3 Essential Soft Skills for Young Entrepreneurs – Part 2/3

3 Essential Soft Skills for Young Entrepreneurs – Part 2/3


In a previous post, I stated that I believe entrepreneurial success involves our natural gifts, technical skills and soft skills.  TECHNICAL SKILLS BUILD PRODUCTS . . . SOFT SKILLS BUILD COMPANIES.

A list of my top three soft skills for young entrepreneurs starts with COMMUNICATION.  Many of us believe communication is transmitting our message.  However, listening and clarifying are also required for communication to take place.

My choice for second of the top three soft skills is team orientation.


THE SKILLS – I’m a big fan of team activities.  I grew up in a small town where sports were the primary team activity.  I played team sports from age 8 to age 20.  Although I haven’t played competitively in many years, I use the skills I learned playing team sports almost every day.  How to work in a team, lead a team, work with people you don’t like, listen, play your role in the team, put aside your personal agenda and commit to the team mission, work hard in service of others, handle competition, win as a team and lose as a team, and make decisions.

Just as we place a high priority on being intentional about our effort and measuring the results regarding product development, customer acquisition and operations management, we must also do so when building our team oriented skills.  As part of any team, we must account for the role we are playing in the team and observe the team dynamics such as how the team works, and doesn’t work, together, what causes dysfunctions in the team, what strategies, remedies and personality types lead to success.  Observe, gather data, analyze and learn.

THE TAKEAWAY – Team sports, boy and girl scouts, school clubs, robotics teams, ROTC or other the military activities, professional organizations, or start your own club or organization.  Even if you aren’t comfortable around people or leading others, just do it.  Find or create a team with a mission you can be passionate about, become immersed in the process, and remain purposeful about acquiring the skills you need.

3 Essential Soft Skills for Young Entrepreneurs-Part 1/3

3 Essential Soft Skills for Young Entrepreneurs-Part 1/3


I believe entrepreneurial success involves our natural gifts, technical skills and soft skills.  The importance of soft skills to entrepreneurial success, and success in life as well, is confirmed every time I advise or mentor a young entrepreneur.  Young entrepreneurs are usually pretty knowledgeable about the technical aspects and functionality of their product or service.  That is great, but it’s not enough. TECHNICAL SKILLS BUILD PRODUCTS . . . SOFT SKILLS BUILD COMPANIES.

So what are the essential soft skills that every young entrepreneur must have?  There is certainly plenty of debate about this.  From my years of advising and mentoring entrepreneurs, this series of blogs will identify my top three:


THE SKILLS – The greatest idea in the world is useless if you can’t communicate what the product or service does and why it matters.  Communication requires both transmitting and receiving.  In addition to speaking, young entrepreneurs must also learn to listen intently to questions and guidance.  The questions inform us about the interest of the questioner and elements of our pitch that we left out or didn’t communicate clearly.  Seems intuitively obvious right?  Still, many young entrepreneurs do not do this well.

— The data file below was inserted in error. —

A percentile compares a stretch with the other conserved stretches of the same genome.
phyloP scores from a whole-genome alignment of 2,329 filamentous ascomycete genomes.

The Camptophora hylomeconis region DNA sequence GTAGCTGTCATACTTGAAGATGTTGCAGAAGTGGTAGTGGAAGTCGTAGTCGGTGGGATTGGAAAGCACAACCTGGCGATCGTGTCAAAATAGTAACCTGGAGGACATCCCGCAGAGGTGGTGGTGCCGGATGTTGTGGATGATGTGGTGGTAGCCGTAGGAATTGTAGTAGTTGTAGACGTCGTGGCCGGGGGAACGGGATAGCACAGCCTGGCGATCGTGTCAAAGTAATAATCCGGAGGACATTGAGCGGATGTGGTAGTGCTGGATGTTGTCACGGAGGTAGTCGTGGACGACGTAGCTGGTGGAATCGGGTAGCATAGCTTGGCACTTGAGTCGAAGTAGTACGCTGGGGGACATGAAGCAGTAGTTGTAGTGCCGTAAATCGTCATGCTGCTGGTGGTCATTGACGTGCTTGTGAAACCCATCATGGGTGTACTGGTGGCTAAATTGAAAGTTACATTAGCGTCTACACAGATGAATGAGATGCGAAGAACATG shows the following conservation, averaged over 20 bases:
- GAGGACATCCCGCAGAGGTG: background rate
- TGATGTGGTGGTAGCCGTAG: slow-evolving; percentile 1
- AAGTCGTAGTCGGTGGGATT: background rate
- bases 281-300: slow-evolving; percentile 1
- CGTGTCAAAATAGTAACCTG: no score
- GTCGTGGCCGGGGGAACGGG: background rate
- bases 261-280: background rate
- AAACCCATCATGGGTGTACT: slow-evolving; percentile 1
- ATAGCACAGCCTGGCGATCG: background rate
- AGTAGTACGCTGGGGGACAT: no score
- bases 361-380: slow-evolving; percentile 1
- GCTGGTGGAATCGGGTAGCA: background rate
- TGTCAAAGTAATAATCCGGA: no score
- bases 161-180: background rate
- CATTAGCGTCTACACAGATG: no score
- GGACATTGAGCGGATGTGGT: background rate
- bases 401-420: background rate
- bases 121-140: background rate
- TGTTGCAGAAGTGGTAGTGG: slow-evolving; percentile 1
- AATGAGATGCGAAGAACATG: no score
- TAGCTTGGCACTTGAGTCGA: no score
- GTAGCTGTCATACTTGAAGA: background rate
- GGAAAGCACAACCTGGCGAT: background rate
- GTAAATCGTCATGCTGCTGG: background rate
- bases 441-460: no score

One must be able to speak the language of business as well as explain the functionality of the product or service. Right now some technical cofounder is reading this with the title of Chief Technology Officer and thinking “Dude, I’m the CTO.  Someone else does all the business stuff”.  Nice try.  The word “Officer” in your title means you have an obligation, as does every officer in the company, to be able to speak about the company and its products and services on some level.  The company leadership needs to be able to speak the language of business (run rate, burn rate, strategies and cost of customer acquisition, EBITDA, etc . . . ) in a simple, articulate, passionate manner.  That means no acronyms, limiting the use of the terms “like”, “you know”, “uh”, and one of my least favorite practices, starting the response to every question with the word “so”.  In addition, one must look people in the eye when speaking, and have the posture and manner of someone who is confident about the topic.  So . . . let’s move on to the next topic because it’s like, you know, also important.

Most of us are not very good listeners.  However, for entrepreneurs, this skill is critical.  In the early stages of a company, there is so much that we don’t know.  We must always be in the mode of discovering, researching, and learning about things that will improve our product, connect us to helpful people, or improve how we manage and lead the company.  Unfortunately, we are usually so focused on pitching our product and responding to questions with our well-rehearsed answers, that we fail to fully listen to questions and guidance.  We tend to keep our communication dial on transmit and forget to switch to receive.  A saying I’ve heard many times in my life is that “God gave us two ears and only one mouth for a reason”.  Let that thought serve as a reminder for our communication priorities.

THE TAKEAWAY – Research the language of business, key concepts and terms.  Take speech or drama classes, join Toastmasters, sell products door to door or work on a political campaign.  Like most things, you get better with practice.  Pitch your business to anyone that will listen.  Record your pitch, study the video and make adjustments.  Yes, I know you feel silly practicing in front of a mirror.  Would you rather feel silly and be prepared, or wing it and take the risk that your great idea never sees the light of day?